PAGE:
Ford's Canvas car subscription service lets drivers rent cars by the month for a cost of $400-500, including insurance, maintenance, registration and delivery. It launched in West L.A. this week.
Canvas

Car subscriptions are gaining traction

Of the 17 million cars that are expected to be sold in the U.S. this year, about a third are leased. The rest are purchased. But there's a new option for drivers coming on strong in So Cal this year: car subscriptions.

A SpaceX Falcon 9 rocket is seen over Los Angeles, California after launching from Vandenberg Air Force Base, February 22, 2018.  



The Space X rocket, which will deliver Spain's Paz Earth-observation satellite into low earth orbit, is also carrying the first Space X prototype satellites which the company hopes will eventually power a network of thousands of satellites blanketing planet Earth with broadband Internet coverage. 
 / AFP PHOTO / Robyn Beck        (Photo credit should read ROBYN BECK/AFP/Getty Images)
A SpaceX Falcon 9 rocket is seen over Los Angeles, California after launching from Vandenberg Air Force Base, February 22, 2018. The Space X rocket, which will deliver Spain's Paz Earth-observation satellite into low earth orbit, is also carrying the first Space X prototype satellites which the company hopes will eventually power a network of thousands of satellites blanketing planet Earth with broadband Internet coverage. / AFP PHOTO / Robyn Beck (Photo credit should read ROBYN BECK/AFP/Getty Images)
ROBYN BECK/AFP/Getty Images

L.A. could again be America's spaceport

If you Google "entertainment capital of the world," the first thing that pops up is "Los Angeles." No surprise, right? L.A. has long been the epicenter of show business, but that wasn't the only industry to make its mark. Decades before Elon Musk came to Hawthorne and set up Space X, L.A. was the hub for another avenue to the stars -- the real ones -- way up in the sky.

Guest:

- Geoff Manaugh, writer of The Atlantic magazine article "Los Angeles, America's Future Spaceport"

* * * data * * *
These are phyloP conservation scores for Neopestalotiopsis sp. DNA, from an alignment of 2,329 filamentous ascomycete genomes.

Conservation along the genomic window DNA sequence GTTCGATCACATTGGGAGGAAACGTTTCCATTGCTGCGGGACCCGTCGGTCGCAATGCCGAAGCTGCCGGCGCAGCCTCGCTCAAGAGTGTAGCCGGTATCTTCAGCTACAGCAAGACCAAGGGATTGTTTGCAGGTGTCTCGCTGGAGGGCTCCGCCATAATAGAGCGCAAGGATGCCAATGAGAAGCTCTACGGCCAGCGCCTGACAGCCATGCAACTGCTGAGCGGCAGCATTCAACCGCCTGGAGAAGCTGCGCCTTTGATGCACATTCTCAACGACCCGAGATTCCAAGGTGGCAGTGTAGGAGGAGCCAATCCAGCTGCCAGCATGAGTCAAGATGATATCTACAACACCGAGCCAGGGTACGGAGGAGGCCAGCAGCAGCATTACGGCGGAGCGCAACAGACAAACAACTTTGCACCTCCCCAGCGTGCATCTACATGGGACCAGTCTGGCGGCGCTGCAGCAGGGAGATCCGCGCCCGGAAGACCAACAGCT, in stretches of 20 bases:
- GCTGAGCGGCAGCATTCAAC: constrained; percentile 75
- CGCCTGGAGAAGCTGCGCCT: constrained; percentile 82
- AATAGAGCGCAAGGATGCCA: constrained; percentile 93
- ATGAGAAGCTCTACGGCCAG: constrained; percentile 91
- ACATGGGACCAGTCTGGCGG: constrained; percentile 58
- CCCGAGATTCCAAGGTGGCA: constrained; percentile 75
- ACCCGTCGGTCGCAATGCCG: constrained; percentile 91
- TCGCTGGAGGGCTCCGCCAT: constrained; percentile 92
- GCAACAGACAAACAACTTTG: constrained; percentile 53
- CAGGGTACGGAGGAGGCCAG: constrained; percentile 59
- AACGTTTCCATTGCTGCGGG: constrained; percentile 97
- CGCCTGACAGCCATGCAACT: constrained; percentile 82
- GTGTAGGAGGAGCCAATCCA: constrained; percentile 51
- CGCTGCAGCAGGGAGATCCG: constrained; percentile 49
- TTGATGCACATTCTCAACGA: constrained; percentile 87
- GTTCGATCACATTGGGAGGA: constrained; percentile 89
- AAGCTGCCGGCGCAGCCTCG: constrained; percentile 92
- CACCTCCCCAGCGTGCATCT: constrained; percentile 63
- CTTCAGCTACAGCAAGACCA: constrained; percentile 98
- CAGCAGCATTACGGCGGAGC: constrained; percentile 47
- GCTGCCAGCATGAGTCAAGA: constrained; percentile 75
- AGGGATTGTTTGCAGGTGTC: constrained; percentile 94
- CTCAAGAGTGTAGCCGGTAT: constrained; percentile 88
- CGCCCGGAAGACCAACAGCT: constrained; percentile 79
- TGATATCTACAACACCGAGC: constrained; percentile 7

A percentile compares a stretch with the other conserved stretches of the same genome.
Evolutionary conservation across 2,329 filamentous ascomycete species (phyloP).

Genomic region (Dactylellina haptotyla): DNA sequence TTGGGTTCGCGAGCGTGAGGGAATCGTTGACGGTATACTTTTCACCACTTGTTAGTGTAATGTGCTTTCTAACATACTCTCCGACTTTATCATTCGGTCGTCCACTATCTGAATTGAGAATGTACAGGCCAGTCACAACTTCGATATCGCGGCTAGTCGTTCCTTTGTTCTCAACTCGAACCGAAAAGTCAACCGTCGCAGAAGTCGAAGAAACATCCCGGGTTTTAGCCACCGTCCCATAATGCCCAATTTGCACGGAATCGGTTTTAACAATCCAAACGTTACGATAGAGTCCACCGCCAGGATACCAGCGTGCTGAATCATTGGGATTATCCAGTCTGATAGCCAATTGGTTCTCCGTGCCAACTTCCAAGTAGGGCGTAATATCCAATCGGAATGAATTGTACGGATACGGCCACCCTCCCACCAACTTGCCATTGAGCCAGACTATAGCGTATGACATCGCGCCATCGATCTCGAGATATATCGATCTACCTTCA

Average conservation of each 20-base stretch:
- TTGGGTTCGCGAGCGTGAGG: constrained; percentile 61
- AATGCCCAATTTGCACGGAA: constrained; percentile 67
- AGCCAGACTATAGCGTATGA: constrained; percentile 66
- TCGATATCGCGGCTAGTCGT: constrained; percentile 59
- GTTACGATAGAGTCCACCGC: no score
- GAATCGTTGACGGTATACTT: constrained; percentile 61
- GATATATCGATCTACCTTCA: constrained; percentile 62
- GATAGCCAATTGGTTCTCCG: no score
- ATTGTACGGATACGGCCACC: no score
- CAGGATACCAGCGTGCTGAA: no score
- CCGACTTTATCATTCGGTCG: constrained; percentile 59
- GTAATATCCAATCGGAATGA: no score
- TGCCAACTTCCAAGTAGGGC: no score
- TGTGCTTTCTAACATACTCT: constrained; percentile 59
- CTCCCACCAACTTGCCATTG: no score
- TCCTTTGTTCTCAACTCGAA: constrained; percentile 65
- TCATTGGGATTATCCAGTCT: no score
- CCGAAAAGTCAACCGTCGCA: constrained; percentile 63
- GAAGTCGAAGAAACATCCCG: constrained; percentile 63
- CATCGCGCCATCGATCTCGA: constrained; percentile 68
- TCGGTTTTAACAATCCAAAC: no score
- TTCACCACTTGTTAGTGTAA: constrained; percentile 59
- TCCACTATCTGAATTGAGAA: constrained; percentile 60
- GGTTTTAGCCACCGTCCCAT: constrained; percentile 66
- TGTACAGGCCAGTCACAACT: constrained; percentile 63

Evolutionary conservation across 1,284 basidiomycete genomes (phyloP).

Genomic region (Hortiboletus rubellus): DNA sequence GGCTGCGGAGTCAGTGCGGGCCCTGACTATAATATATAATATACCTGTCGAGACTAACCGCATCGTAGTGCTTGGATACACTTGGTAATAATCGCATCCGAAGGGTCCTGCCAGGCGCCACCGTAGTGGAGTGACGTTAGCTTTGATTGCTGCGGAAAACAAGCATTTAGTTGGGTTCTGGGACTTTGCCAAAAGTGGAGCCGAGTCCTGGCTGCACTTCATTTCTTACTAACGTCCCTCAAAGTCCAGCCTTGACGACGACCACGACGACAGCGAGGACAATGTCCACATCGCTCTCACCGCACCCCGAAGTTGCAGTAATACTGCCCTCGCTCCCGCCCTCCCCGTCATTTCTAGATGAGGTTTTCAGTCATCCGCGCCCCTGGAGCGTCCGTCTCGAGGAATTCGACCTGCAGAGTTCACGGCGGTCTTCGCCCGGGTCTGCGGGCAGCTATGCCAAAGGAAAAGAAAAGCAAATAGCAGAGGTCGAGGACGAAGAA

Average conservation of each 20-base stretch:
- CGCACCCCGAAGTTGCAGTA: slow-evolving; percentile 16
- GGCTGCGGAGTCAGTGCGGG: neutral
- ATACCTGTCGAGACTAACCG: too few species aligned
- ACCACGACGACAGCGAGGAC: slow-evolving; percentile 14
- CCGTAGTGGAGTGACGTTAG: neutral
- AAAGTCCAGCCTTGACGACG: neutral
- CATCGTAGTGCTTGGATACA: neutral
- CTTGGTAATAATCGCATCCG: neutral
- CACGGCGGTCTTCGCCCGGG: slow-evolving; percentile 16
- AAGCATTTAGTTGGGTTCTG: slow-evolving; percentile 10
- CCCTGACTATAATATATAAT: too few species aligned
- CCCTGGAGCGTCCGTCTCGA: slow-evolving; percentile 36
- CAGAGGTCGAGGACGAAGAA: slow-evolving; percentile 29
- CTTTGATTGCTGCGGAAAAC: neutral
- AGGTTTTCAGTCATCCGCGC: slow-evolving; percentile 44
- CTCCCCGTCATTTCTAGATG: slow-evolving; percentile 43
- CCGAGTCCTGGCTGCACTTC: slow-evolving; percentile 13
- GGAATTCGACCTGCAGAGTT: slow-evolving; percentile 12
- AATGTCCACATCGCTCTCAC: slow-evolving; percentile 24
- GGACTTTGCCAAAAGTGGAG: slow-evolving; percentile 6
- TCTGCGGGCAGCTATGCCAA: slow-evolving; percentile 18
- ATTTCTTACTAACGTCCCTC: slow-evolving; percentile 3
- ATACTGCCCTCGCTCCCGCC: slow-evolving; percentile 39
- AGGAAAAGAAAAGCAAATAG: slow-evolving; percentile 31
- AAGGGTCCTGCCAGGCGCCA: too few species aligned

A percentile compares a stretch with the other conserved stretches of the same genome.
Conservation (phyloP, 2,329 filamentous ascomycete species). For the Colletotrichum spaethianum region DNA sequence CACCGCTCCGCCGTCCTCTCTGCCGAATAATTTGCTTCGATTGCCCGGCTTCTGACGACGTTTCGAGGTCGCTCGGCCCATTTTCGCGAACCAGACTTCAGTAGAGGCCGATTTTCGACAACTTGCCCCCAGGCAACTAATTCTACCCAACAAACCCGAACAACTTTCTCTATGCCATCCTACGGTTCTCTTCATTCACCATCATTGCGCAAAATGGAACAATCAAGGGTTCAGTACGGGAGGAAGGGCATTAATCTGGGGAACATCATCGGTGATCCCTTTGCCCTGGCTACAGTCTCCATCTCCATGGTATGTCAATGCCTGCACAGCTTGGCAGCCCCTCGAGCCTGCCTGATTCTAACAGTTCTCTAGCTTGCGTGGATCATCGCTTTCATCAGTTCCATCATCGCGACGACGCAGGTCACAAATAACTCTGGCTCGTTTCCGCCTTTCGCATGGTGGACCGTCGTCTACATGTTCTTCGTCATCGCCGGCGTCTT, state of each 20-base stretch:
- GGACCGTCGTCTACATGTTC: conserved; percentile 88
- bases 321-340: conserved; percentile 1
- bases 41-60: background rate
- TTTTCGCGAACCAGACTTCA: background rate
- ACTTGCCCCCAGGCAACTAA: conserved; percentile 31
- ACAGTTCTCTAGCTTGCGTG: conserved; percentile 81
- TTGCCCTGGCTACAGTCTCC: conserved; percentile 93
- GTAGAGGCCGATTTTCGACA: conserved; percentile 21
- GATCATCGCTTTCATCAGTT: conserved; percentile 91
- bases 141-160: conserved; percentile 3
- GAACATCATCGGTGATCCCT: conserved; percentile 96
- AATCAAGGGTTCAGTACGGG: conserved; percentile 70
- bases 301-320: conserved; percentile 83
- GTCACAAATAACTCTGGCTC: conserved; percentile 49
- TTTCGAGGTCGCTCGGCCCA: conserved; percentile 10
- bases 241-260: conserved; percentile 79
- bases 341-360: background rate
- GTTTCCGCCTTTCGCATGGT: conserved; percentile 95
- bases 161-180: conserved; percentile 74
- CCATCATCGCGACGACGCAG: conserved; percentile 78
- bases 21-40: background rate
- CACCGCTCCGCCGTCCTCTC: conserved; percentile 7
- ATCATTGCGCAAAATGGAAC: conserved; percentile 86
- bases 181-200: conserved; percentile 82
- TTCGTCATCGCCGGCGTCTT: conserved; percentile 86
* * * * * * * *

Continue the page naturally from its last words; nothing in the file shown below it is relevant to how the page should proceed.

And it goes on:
En route to Mariachi Plaza.
En route to Mariachi Plaza.
KPCC/Lori Galarreta

Cycling for tacos

How do you like your tacos? Street style with onion, cilantro and salsa? Or maybe you're one of those people who like to pile it high with cheese and guac? But what about having tacos in between stops on a nine-mile bike ride through Boyle Heights, with a side of local history, of course. That's what Arturo Palacios offers on his taco route. He's the owner and tour guide of L.A. Cycle Tours.

Louis Troiani, an architect, is responsible for remodeling the Citadel Outlets in Commerce, California.
Louis Troiani, an architect, is responsible for remodeling the Citadel Outlets in Commerce, California.
Andrew Cullen for KPCC

The history of the Citadel outlet mall

Once upon a time, near the Santa Ana Freeway, there was a shopping center inside a castle wall, and countless commuters asked: "What IS that?" It's called the Citadel -- L.A's only outlet mall. The regal structure sits in a peculiar place, nine miles southeast of Downtown, and its history is one of those "only in L.A." stories. 

Which cities in L.A. County have the fewest native-born Californians

So Cal So Curious is a segment where we answer your questions about how things work in Southern California – and why. Today's question is one we answered last September. It came from KPCC listener Mick. He didn't want to share his last name...and he wanted to know: which cities in L.A. County have the fewest native-born Californians?